Asthma Risk and Bedroom chemicals – Swedish Study Reports

Recent press reports reflcet that Children are up to three times more likely to develop conditions like asthma and hayfever due to chemicals found in some wall paints and cleansers according to a recent study conducted in Sweden

Researchers from Karlstad University in Sweden found youngsters had up to 180 per cent greater risk of developing allergies if they were exposed to chemicals known as PGEs in their bedrooms.

The study looked at the effect of PGE chemicals, which are found in some wall paints and plastic toys and packaging

Study leader Professor Carl-Gustaf Bornehag, said: ‘The study shows for the first time that the concentration of PGEs, propylene glycol and glycol ethers, in bedroom air was linked to an increased risk of developing asthma, rhinitis and eczema in children.

‘The increase in risk varied between 50 and 180 per cent. It was also found that a higher concentration of PGEs in indoor air was associated with children evincing antibodies (IgE) against allergens such as cats, dogs, pollen.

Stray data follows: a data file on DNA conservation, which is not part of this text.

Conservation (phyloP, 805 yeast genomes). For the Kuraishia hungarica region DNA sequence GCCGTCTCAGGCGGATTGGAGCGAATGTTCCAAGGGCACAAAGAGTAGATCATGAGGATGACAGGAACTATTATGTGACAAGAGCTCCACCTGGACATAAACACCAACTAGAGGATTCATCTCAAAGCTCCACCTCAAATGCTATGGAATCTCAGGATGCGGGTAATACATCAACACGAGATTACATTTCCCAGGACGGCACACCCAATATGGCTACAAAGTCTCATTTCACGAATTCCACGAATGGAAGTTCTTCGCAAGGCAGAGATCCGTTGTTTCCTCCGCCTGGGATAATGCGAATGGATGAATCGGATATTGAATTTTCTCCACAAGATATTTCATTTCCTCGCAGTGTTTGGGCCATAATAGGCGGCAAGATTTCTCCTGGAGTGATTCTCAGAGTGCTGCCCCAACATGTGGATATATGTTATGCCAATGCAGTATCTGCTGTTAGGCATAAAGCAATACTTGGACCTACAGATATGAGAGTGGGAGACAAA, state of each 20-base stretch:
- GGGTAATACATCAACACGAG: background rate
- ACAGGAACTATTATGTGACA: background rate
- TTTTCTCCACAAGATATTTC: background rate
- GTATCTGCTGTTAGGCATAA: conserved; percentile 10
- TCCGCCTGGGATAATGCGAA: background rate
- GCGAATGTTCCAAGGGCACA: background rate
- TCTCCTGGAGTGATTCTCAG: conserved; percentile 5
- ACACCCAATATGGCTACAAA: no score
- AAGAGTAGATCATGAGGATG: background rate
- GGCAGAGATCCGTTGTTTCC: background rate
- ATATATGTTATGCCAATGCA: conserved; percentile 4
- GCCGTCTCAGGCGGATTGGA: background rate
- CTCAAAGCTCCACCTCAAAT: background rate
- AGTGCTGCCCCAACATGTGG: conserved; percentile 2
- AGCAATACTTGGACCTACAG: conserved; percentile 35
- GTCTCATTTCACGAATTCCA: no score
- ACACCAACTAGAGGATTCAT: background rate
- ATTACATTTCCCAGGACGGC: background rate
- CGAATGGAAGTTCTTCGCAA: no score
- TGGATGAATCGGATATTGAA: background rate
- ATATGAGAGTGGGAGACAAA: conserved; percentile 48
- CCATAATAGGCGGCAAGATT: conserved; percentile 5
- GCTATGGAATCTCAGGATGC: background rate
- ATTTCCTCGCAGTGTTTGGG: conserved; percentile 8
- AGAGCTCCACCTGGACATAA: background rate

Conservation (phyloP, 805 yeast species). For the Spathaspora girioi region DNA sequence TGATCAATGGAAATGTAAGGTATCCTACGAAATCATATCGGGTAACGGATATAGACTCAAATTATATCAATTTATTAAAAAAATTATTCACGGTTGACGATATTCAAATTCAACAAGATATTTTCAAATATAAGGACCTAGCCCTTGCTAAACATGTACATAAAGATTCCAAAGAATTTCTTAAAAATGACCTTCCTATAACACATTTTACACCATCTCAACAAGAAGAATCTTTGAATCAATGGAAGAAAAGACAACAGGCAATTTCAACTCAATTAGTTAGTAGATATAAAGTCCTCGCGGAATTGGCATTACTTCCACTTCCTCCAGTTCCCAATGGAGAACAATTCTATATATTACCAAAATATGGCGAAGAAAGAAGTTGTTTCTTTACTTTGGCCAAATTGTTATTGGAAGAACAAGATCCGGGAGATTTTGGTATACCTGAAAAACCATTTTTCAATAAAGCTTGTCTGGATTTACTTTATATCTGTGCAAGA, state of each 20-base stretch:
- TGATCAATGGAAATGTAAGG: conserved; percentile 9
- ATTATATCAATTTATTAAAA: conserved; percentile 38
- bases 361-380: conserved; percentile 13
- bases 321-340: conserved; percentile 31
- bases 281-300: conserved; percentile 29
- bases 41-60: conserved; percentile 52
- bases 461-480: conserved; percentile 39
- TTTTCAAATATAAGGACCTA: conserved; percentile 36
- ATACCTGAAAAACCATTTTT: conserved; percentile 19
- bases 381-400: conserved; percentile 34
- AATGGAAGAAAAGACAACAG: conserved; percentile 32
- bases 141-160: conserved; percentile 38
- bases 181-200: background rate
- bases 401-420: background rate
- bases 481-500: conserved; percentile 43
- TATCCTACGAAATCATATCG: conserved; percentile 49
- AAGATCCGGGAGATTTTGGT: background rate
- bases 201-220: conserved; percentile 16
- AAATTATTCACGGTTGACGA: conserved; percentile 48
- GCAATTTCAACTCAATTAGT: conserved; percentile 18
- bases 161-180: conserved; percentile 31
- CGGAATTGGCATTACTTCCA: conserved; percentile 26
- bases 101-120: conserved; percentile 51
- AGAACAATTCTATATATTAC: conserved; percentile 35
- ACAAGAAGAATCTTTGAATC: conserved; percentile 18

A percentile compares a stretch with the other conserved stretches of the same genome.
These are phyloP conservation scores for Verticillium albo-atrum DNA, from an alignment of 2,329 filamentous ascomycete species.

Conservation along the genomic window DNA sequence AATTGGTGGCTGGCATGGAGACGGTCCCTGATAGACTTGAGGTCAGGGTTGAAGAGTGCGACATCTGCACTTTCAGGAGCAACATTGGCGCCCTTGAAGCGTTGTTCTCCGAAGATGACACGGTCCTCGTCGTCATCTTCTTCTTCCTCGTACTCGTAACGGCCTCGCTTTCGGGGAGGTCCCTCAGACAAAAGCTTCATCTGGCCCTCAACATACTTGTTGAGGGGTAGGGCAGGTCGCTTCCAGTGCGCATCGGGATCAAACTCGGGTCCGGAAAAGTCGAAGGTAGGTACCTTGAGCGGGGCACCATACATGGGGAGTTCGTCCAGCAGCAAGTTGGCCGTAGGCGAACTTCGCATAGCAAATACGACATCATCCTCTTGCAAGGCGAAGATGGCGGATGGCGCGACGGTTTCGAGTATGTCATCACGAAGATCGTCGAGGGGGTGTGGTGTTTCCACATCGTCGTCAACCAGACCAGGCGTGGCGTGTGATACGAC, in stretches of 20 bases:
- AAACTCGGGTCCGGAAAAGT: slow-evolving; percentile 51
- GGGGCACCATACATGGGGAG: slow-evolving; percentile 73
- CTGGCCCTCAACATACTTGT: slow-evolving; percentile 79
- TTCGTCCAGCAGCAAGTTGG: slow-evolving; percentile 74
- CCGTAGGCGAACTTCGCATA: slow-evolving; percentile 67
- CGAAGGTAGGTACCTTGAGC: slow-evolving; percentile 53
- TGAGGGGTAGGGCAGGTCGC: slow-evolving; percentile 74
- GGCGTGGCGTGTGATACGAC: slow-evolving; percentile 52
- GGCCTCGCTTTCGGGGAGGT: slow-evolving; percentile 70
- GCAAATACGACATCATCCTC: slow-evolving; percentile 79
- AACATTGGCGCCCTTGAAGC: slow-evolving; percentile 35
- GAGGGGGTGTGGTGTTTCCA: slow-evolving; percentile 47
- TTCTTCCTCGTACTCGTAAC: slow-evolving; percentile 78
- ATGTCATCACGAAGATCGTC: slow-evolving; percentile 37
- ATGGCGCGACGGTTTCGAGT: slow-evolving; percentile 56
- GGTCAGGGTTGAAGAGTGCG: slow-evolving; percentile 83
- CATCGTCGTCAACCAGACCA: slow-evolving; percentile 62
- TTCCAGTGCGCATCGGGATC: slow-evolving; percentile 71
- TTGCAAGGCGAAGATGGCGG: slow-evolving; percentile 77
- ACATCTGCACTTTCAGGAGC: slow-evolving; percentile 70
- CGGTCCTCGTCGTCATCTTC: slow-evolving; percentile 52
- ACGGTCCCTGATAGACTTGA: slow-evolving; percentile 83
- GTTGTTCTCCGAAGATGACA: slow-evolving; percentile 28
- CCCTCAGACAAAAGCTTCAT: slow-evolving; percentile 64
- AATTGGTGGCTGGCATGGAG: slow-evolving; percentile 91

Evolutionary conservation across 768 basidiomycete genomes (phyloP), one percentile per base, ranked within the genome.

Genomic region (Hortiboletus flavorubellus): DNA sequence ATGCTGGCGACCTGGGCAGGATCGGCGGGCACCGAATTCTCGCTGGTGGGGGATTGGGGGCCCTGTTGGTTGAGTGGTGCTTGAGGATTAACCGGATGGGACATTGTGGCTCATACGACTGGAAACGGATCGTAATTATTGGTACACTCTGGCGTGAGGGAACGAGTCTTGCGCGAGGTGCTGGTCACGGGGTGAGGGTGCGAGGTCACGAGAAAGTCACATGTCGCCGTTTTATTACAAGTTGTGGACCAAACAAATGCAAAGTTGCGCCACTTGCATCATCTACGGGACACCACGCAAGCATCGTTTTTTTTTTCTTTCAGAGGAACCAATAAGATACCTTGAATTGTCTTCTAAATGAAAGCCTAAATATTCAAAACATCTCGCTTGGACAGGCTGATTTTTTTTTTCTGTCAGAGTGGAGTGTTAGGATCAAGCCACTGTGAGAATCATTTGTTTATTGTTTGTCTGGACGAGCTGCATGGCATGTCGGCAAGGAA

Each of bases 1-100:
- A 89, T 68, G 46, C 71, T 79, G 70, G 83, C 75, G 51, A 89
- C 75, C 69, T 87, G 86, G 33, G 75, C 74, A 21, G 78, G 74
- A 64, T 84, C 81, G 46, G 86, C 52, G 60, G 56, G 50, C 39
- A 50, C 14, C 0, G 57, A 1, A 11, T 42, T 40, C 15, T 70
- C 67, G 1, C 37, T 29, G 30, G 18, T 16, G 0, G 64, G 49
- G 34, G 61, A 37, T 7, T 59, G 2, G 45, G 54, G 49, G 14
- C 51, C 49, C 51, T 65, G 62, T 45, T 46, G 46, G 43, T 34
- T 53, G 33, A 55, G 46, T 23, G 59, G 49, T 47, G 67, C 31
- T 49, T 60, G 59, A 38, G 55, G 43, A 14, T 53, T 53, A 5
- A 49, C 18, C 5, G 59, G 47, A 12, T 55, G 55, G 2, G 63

‘Our analyses also revealed that the use of water-based paint in the dwelling, as well as water-based cleansers, was linked to a higher concentration of PGEs in bedroom air.’

The chemicals can also be found in some plastic toys and packaging.

* Why babies born in autumn face higher risk of allergies

The researchers studied 198 preschool children with asthma and allergies along with 202 healthy controls in Varmland, Sweden.

Air samples were taken from the children’s bedrooms and eight groups of volatile compounds were analysed.

The children were then examined by doctors while their parents filled in a general health questionnaire about the family’s health and lifestyle.

Professor Bornehag said: ‘We have previously shown that phthalates from soft PVD could be tied to allergic conditions in children.

‘Now we have focused on PGEs. Among the substances identified are compounds suspected of disturbing hormones, which was also the case regarding the phthalates we studied earlier.’

Professor Bornehag said: ‘Our findings once again raise the question of the health-related aspects of the use of chemicals in our everyday lives.

‘Particularly when it comes to exposure in our home environments, since small children and pregnant women spend a great deal of their time there and there are many indications that exposing fetuses and infants is probably more risky.’

The scientists, whose study was published in the journal PLoS One, said further research was needed into how chemical exposure in childhood could contribute to chronic conditions.


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